Cornell University Professor Barry Strauss Explains How Leaders of the Ancient World Hold Lessons for Today

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For Immediate Release:
May 17, 2012
Contact: Robert Butler
816.701.3729
Cornell University Professor Barry Strauss Explains How Leaders of the Ancient World Hold Lessons for Today

Alexander, Hannibal, and Caesar lived more than 2,000 years ago, but the lessons they left behind - about deciding whom to fight and when - resonate today.

Historian Barry Strauss delves into the personalities and methodologies of these three military geniuses in a discussion of his new book Masters of Command on Friday, May 29, 2012, at 6:30 p.m. at the Central Library, 14 W. 10th St.

Strauss shows how all three generals had to look beyond the battlefield to decide what constitutes victory, when to end the fighting, and how to bring stability to the lands they conquered.

Alexander, Hannibal, and Caesar had to be not only generals but statesmen. And yet each was a battlefield commander, a strategist, a leader of men. In short, they were warriors.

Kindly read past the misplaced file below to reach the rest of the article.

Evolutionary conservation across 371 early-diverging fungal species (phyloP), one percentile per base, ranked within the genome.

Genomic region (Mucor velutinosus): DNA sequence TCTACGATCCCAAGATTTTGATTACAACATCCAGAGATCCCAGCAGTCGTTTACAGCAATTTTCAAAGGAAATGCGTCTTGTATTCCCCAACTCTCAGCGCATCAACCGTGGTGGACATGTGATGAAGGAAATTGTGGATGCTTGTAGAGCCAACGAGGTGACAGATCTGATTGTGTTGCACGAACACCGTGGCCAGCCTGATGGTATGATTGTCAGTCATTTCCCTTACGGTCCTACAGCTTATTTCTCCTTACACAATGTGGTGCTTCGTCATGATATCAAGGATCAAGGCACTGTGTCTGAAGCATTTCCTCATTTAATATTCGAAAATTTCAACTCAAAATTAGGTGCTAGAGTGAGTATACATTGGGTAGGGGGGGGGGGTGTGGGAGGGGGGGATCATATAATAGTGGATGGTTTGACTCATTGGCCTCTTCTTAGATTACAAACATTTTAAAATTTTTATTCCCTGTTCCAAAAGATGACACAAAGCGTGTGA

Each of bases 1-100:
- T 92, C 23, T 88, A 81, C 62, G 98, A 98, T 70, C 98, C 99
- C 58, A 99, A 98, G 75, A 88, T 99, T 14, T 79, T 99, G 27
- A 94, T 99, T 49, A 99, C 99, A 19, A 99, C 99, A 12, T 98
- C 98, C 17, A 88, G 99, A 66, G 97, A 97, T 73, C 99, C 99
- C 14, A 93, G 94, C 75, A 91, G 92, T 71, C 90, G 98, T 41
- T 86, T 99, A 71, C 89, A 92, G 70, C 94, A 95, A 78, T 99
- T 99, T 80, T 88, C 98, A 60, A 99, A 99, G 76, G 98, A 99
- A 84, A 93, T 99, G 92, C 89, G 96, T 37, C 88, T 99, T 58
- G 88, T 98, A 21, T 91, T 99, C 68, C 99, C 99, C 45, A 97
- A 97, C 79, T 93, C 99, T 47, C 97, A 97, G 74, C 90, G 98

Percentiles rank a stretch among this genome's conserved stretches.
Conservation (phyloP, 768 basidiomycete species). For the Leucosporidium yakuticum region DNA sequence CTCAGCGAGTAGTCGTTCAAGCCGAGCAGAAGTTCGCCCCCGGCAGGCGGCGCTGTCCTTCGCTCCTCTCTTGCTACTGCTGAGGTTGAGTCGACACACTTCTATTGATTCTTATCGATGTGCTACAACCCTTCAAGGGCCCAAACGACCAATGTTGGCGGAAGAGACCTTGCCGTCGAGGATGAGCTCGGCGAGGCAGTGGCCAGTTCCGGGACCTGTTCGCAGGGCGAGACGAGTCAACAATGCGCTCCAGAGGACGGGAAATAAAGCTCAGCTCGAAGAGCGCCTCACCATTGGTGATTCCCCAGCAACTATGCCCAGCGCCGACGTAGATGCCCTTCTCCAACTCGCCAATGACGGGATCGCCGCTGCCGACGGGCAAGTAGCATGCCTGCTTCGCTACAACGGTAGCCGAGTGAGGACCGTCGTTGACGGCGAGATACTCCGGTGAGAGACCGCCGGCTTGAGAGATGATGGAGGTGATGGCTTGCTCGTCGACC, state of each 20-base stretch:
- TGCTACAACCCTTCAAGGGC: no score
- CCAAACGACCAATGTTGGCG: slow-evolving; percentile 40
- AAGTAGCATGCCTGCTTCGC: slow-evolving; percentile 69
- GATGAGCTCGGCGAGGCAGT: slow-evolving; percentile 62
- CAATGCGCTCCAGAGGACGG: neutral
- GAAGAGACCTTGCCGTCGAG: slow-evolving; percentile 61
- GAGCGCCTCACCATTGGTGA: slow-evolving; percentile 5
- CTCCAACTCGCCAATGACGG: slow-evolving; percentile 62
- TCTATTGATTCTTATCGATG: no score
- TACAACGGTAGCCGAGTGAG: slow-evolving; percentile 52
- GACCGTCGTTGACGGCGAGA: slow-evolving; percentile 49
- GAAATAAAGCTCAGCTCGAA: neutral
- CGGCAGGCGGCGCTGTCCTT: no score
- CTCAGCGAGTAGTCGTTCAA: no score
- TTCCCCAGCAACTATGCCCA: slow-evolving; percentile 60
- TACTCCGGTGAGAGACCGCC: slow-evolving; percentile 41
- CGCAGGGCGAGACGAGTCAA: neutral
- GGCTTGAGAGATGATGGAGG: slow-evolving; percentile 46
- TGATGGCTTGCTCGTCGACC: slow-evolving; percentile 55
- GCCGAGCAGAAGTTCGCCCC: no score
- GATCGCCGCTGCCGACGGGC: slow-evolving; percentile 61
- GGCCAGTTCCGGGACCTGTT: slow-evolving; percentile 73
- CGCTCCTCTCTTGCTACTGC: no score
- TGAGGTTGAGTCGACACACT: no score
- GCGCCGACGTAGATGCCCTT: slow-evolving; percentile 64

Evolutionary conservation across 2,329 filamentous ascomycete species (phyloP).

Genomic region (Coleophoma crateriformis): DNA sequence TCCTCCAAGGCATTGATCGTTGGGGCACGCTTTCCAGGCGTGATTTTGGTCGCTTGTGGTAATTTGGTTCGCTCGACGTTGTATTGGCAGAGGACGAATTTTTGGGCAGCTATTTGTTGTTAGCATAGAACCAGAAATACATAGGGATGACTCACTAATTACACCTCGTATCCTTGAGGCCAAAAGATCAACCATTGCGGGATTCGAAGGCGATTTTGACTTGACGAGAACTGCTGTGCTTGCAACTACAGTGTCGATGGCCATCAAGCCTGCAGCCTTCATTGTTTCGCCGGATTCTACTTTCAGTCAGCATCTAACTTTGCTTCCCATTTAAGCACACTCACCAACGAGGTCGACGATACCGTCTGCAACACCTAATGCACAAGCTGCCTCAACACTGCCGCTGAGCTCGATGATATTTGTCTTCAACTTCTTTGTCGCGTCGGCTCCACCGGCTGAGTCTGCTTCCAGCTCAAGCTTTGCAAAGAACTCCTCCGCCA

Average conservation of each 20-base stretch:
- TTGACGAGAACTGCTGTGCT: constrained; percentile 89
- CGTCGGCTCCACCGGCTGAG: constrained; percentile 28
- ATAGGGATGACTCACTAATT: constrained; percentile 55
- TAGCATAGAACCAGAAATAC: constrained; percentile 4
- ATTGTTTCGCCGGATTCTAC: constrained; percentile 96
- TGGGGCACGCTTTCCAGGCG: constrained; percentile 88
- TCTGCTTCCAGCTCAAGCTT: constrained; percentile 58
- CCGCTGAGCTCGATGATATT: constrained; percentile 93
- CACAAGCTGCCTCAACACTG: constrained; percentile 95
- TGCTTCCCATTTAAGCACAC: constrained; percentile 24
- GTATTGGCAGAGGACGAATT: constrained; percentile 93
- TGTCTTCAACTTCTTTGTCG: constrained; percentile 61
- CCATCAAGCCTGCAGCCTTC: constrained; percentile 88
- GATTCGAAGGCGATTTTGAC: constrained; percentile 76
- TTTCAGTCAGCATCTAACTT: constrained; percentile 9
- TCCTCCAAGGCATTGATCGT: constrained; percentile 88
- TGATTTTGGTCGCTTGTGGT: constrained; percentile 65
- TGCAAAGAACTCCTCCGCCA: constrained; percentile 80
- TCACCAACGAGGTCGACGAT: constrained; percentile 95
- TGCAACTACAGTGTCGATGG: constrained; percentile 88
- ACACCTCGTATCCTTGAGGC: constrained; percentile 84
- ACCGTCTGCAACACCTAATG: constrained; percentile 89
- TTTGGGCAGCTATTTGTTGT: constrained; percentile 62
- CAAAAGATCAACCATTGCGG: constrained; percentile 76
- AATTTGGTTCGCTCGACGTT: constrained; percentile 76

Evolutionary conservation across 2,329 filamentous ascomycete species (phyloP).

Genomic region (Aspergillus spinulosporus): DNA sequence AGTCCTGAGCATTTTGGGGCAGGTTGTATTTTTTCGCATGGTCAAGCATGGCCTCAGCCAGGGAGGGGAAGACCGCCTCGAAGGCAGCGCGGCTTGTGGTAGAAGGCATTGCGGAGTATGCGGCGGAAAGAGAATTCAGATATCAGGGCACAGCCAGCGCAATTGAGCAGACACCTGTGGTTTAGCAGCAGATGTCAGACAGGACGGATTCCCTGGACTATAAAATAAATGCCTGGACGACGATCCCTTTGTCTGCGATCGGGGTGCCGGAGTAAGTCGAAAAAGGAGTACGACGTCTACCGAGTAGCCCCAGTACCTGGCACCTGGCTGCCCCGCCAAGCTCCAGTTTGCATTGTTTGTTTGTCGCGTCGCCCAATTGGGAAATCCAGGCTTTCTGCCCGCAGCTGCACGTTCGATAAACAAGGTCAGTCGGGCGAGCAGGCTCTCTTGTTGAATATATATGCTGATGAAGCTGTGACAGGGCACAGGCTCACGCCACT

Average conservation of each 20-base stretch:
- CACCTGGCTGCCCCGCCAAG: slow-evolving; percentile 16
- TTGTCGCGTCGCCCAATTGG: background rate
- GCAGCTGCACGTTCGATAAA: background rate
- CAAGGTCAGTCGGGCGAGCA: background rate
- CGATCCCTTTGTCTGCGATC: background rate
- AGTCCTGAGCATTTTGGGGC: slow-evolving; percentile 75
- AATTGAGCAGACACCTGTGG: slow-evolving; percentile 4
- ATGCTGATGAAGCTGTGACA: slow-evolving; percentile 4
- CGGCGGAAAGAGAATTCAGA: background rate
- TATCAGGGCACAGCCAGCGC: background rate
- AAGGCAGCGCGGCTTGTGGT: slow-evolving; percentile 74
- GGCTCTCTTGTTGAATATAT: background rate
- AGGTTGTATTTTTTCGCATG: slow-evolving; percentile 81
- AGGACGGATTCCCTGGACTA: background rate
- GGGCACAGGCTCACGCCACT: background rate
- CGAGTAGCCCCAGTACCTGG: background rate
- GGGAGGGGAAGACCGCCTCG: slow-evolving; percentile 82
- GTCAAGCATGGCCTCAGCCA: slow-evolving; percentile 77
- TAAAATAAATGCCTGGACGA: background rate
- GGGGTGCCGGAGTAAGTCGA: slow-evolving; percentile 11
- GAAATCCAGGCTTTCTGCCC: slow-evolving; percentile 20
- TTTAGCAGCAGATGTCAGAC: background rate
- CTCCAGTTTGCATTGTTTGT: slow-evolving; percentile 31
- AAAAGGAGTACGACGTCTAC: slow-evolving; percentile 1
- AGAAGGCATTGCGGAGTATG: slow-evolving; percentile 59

Publishers Weekly says that "no one presents the military history of the ancient world with greater insight and panache than Barry Strauss," while the Kirkus Reviews raves that he "cleverly exposes the characters of three legendary leaders through the five stages of war: attack, resistance, clash, closing the net, and knowing when to stop. The author effortlessly compares their histories side by side, describing battles with both comprehensiveness and simplicity ... he makes military history great fun."

Strauss is professor of history and classics at Cornell University. He has written or edited ten books, most recently The Spartacus War, The Trojan War, and The Battle of Salamis. He speaks several modern languages in addition to reading ancient Greek and Latin.

Admission is free. The event will be preceded by a 6 p.m. reception. RSVP online or call 816.701.3407. Free parking is available at the Library District Parking Garage at 10th & Baltimore.

Major funding for programs at the Kansas City Public Library is provided by a generous grant from the Ewing Marion Kauffman Foundation.